Out with The Donald, in with The Newt.
Newt Gingrich is unlikely to woo enough voters to win the GOP presidential nomination, but he is certain to make it more interesting. Gingrich is an idea factory, an organizational genius, and a prodigious fundraiser. His issues-oriented American Solutions “citizen action network” reports more than 2.4 million members. And according to The Wall Street Journal, Gingrich has “raised $32 million between 2009 and 2010—more than all his potential 2012 rivals combined.”
But Gingrich also has the whiff of “been there, done that.” And while he can produce an avalanche of substance and process and impress with his intellect, he rarely excites. Gingrich leads with his head and his mouth; great leaders inspire with their hearts.
We already have a professor as president. And voters rarely replace someone with someone like them. Why would voters replace a senior law lecturer with a history professor, albeit one with a Ph.D.? In tough times, the country hungers for something new. Think about how different Barack Obama is from George W. Bush. George W. Bush from Bill Clinton. Bill Clinton from George H.W. Bush. Ronald Reagan from Jimmy Carter. And Jimmy Carter from Gerald Ford or Richard Nixon.
Gingrich is not a new face, having served for 20 years in the House representing the 6th District of Georgia. Undeniably, he was the architect of the Republican Revolution—in 1994. That was a lifetime ago in politics. The 1995 Time magazine Person of the Year, Gingrich and his “Contract With America” helped to end 40 years of Democratic domination in Congress. Welfare reform, a balanced budget, and taxpayer relief were enacted under Gingrich’s leadership. But as speaker, he was the very public face of Republican opposition to President Bill Clinton, and he became a target for attacks. Though he was reelected for an 11th term, he fell out of favor within his own party and resigned his seat. Republicans then lost their way and ceded ground they only now are regaining.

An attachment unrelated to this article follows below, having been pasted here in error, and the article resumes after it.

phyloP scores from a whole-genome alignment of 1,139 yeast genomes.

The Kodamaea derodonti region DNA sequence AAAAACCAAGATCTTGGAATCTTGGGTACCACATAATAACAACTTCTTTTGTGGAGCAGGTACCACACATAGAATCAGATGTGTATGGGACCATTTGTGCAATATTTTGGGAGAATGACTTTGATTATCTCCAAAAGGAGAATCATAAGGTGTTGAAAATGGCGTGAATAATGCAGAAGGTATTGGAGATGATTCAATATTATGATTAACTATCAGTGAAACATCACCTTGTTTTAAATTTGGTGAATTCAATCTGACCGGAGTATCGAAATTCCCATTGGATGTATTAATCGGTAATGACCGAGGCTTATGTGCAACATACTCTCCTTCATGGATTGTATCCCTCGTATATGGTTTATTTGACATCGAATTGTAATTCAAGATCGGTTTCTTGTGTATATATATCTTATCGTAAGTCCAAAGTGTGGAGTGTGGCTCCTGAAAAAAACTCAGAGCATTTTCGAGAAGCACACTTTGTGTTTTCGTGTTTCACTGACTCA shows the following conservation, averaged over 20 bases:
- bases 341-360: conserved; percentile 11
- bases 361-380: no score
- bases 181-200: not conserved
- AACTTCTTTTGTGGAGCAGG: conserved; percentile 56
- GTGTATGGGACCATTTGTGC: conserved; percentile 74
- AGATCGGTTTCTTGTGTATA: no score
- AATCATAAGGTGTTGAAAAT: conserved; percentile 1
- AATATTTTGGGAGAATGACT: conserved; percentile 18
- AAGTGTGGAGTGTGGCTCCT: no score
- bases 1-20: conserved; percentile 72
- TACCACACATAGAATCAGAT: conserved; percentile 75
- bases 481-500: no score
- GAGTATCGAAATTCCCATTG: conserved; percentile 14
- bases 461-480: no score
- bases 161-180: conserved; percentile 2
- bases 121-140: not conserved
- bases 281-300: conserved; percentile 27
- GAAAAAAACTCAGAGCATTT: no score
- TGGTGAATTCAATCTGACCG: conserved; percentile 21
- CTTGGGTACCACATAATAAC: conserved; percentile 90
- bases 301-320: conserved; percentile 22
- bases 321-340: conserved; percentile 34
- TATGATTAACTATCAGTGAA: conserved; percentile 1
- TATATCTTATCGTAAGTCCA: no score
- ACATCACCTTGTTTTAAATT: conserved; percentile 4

A formidable and articulate intellect, Gingrich and his ideas are respected by many—even President Obama, who knowingly or unknowingly borrowed his “Winning the Future” slogan from Gingrich’s 2004 book title. And none of the other GOP declared or potential candidates has the breadth or depth of Newt’s knowledge. But he is prone to mis-starts and gaffes. The media will pillory him for paraphrasing author Dinesh D’Souza’s assessment of Obama’s “Kenyan, anti-colonial” mind-set and will ceaselessly challenge his moral leadership. Elections are about the future. And the GOP will not win a campaign focused on the past.
Elections are about the future. And the GOP will not win a campaign focused on the past.
The race for 2012 will be better for having Gingrich in it. He will raise the level of the debate. And at least he is taking the media attention off The Donald. (Can you say flame-out? Can you say “You’re fired”?) But dissatisfaction with the Republican field is so high right now, news reports Monday reveal that important GOP Iowans are making a pilgrimage to New Jersey to entreat Gov. Chris Christie to run. But until that big headline comes, here’s how things stand today in the Republican horse race (not my preference, just how I see it):
1. Mitt Romney: Still No. 1, but no juice and nowhere to go but down. 2. Mitch Daniels: If he gets in, he becomes the establishment candidate. 3. Tim Pawlenty: Everyone’s No. 2. Showing discipline as a candidate and real message focus. 4. Newt Gingrich: Serious player who will shake things up. 5. Mike Huckabee: He knows he could win primaries. He knows he’d probably lose the general. 6. Michele Bachmann: She could win Iowa. And South Carolina. 7. Jon Huntsman: Great general-election candidate, but can he navigate the primaries? 8. Rick Santorum: Strictly an Iowa play. 9. Ron Paul: Perpetual fly in the GOP ointment. 10. Buddy Roemer/Herman Cain: Though the media has ordained them as third-tier, if anyone ever actually sees these guys, watch out. It’s that leading by the heart thing.
On the other hand, we’re talking about a guy who engineered a political revolution in 1994. Maybe Newt can do it again. He is a great back bencher, and he can sure as hell throw grenades and make things blow up.
As vice chairman of Hill & Knowlton and Public Strategies, and president of Maverick Media, Mark McKinnon has helped meet strategic challenges for candidates, corporations and causes, including George W. Bush, John McCain, Ann Richards, Charlie Wilson, Lance Armstrong, and Bono. McKinnon is co-founder of No Labels and co-chair of Arts & Labs.